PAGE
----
Give us a break: Coffee controversy points to bigger problem for truckers

A transport truck operator from Newfoundland's Northern Peninsula says people need to understand that drivers need to take breaks for food and rest, but there aren't many businesses with enough room for them to park. 

"Where do we park? Where do we go in and get coffee, where do we go and get a lunch? Nobody wants us around but yet everybody wants the product, but they don't want to see the truckers," trucker Shawn Hughes told CBC Radio's Corner Brook Morning Show.

Port aux Basques mayor Todd Strickland raised concerns this week about the safety hazards created when truckers pull over on the highway and walk across the busy road to get to Tim Hortons.

-     Coffee-loving truckers posing safety risk, says Port aux Basques mayor

"I mean, I guess in a way it does present some kind of safety risk, but it comes back to ... what else are we supposed to do?" said Hughes, a trucker from Bartlett's Harbour who does trips from Newfoundland to the Maritimes every week.

"If a trucker got to stop for a drink, or a coffee, or lunch, there's few places in Newfoundland where we can stop properly, and most drivers there do the best job they can, and get over as far as they can."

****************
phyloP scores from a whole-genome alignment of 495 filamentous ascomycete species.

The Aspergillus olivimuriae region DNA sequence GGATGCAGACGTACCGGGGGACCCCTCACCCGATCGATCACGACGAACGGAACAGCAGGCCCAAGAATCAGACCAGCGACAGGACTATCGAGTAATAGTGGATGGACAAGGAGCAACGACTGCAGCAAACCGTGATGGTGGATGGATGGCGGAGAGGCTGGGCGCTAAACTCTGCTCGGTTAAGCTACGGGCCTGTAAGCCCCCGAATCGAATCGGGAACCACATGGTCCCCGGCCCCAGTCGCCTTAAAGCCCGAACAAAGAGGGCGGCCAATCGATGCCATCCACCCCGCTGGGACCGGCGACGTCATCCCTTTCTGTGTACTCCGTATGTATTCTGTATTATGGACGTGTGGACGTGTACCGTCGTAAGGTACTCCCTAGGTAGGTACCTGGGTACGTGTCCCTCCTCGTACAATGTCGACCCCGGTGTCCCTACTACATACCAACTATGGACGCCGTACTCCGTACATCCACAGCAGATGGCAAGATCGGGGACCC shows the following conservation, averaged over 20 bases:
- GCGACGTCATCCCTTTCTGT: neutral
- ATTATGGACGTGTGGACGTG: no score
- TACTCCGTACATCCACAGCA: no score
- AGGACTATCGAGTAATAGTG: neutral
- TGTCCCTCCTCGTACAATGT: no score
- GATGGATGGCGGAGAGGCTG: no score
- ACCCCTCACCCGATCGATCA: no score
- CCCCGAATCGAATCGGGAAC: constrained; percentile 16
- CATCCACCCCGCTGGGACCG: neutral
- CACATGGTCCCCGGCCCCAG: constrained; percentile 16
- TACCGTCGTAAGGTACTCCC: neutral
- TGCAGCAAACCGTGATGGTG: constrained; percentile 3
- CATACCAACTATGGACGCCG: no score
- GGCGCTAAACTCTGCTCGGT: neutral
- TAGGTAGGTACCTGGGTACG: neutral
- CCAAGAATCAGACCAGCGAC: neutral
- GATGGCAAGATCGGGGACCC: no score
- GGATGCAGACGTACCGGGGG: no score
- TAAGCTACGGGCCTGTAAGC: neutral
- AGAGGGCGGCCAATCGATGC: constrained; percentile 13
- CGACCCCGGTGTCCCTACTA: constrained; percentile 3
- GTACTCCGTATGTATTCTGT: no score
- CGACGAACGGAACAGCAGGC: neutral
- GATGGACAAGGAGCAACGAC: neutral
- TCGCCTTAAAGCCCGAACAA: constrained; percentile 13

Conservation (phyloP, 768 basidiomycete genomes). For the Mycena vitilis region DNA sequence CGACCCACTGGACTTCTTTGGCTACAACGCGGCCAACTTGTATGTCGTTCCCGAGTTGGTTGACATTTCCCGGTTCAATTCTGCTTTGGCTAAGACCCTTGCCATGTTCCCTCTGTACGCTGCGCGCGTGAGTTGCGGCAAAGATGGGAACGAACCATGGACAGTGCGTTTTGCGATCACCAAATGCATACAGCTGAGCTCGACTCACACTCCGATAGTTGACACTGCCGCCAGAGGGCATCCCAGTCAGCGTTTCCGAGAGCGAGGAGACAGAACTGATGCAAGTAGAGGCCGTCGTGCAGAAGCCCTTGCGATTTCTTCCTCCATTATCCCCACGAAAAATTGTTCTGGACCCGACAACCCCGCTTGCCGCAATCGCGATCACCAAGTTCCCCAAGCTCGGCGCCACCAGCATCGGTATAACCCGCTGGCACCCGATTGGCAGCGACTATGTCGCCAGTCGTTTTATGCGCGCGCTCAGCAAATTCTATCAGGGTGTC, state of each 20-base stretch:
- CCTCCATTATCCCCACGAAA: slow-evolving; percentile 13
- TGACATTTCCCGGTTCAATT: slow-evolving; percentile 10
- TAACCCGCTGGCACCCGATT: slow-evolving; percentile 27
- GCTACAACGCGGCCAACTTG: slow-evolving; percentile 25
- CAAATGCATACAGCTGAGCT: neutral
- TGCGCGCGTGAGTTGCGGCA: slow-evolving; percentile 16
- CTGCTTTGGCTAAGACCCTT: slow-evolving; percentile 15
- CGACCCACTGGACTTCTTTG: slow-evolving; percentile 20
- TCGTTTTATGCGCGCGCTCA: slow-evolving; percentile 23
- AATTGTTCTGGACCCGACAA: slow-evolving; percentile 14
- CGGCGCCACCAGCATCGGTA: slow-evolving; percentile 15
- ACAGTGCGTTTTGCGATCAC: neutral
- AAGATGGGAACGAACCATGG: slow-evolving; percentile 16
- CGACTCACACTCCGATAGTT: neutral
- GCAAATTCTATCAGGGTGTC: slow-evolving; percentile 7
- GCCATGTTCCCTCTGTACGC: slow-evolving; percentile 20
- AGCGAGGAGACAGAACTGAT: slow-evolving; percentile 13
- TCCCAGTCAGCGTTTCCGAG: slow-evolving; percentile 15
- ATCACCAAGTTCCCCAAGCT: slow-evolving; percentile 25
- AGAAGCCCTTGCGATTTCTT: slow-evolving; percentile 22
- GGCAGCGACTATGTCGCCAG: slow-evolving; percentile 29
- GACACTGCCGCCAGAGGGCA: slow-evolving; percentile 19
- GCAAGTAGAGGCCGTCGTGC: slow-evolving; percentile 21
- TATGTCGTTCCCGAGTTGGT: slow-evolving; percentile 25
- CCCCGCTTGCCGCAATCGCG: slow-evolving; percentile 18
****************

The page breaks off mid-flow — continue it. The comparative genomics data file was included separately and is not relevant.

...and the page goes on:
Hughes said many drivers like to stop at the Tim Hortons after getting off the ferry because it's the only place where they're guaranteed to get a hot drink and a fresh bite to eat until Steady Brook, which can be up to a three-hour drive away.    

He said there is an Irving station about an hour away at Crabbes River, but it only has a sit down restaurant and isn't always open.

Parking isn't an issue just in Port aux Basques. Hughes said truckers encounter the same problem all across the island because not many businesses have room for 18-wheelers, and those that do don't want truckers taking up space. 

Other provinces set example

Hughes said many other vehicles make illegal left-hand turns to cross the highway to get to the Tim Horton's in Port aux Basques, but the finger is always pointed at truckers, and their frustration is growing.

"It's the way we're being treated as a menace on the road, truckers are always getting the blame for problems," said Hughes.

He said people need to realize that transport trucks need extra space, and there just aren't enough safe places to park. 

"Out in Alberta they actually have pull-offs on the side of the road just for truckers, rest spots every couple of hours, or every hour, there's a pull-off that 20 or 30 trucks can just pull in and have a rest."

"Newfoundland got none of that."

Looming predicament

Hughes said upcoming electronic logging regulations requiring drivers to stop after a certain amount of time behind the wheel will make the situation for truckers in Newfoundland and Labrador even worse.

"There's nowhere to park, and yet electronic logs is going to tell them they got to park, if not, they're in violation. It's going to be an issue ... when all these rules come into place and there's nowhere for truckers to park."